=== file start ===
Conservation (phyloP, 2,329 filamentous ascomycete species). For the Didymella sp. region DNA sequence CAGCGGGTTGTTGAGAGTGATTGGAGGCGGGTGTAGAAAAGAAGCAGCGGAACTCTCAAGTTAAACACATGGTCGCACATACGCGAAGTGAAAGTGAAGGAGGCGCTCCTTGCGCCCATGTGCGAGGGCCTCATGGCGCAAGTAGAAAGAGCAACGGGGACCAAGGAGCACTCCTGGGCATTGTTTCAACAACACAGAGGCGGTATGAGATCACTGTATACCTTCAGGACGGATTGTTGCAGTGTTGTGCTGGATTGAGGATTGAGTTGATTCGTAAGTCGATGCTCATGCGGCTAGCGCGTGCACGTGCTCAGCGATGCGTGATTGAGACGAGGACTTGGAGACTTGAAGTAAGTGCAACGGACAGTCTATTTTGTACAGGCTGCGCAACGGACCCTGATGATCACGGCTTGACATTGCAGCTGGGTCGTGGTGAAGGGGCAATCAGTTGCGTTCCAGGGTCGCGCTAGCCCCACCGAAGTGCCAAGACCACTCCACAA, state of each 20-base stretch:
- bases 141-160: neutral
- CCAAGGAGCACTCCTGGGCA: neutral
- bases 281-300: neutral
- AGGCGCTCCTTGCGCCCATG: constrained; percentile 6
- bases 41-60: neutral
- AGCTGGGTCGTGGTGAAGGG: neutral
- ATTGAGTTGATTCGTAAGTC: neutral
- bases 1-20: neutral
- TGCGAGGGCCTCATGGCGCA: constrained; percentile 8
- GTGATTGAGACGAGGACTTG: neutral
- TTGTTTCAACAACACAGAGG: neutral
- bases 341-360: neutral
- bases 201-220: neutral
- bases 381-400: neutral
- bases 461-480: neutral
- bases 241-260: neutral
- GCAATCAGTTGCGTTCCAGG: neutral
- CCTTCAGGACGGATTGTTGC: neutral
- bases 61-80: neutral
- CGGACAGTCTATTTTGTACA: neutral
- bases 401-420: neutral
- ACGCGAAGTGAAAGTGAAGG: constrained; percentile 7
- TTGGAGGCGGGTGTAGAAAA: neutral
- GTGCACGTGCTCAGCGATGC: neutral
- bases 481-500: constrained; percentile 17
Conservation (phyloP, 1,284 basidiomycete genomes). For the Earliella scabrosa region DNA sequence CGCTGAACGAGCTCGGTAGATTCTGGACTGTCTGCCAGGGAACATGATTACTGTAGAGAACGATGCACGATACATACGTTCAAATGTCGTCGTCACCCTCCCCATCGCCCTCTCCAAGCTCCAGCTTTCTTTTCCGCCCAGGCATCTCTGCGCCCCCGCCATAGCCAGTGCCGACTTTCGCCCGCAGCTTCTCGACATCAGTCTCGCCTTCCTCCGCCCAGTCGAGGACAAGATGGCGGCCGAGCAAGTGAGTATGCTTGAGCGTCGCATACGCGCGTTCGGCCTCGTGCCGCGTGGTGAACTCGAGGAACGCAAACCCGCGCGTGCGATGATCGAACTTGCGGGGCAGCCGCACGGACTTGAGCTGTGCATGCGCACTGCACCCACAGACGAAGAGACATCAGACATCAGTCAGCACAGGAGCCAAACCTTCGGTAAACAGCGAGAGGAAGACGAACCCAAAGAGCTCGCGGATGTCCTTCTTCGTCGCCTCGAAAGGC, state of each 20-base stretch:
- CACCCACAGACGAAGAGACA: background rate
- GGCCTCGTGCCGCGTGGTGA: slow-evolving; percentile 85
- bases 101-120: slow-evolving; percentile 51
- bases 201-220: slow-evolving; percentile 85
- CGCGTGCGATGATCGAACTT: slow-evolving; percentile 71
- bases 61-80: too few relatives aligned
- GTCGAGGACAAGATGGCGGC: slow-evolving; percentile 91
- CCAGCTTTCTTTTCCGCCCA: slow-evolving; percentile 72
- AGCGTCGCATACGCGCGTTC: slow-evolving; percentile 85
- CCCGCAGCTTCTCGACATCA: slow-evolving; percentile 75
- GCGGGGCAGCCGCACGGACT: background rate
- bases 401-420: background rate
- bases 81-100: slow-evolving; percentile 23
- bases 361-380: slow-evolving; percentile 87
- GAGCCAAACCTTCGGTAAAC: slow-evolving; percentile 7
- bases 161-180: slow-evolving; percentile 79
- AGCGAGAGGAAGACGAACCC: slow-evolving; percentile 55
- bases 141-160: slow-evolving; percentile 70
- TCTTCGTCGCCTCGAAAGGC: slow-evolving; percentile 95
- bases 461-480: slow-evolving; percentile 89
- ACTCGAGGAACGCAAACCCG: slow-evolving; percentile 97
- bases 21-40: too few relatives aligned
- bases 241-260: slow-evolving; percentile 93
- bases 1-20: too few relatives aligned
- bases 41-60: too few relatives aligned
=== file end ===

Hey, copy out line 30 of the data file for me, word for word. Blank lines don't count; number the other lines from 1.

- bases 101-120: slow-evolving; percentile 51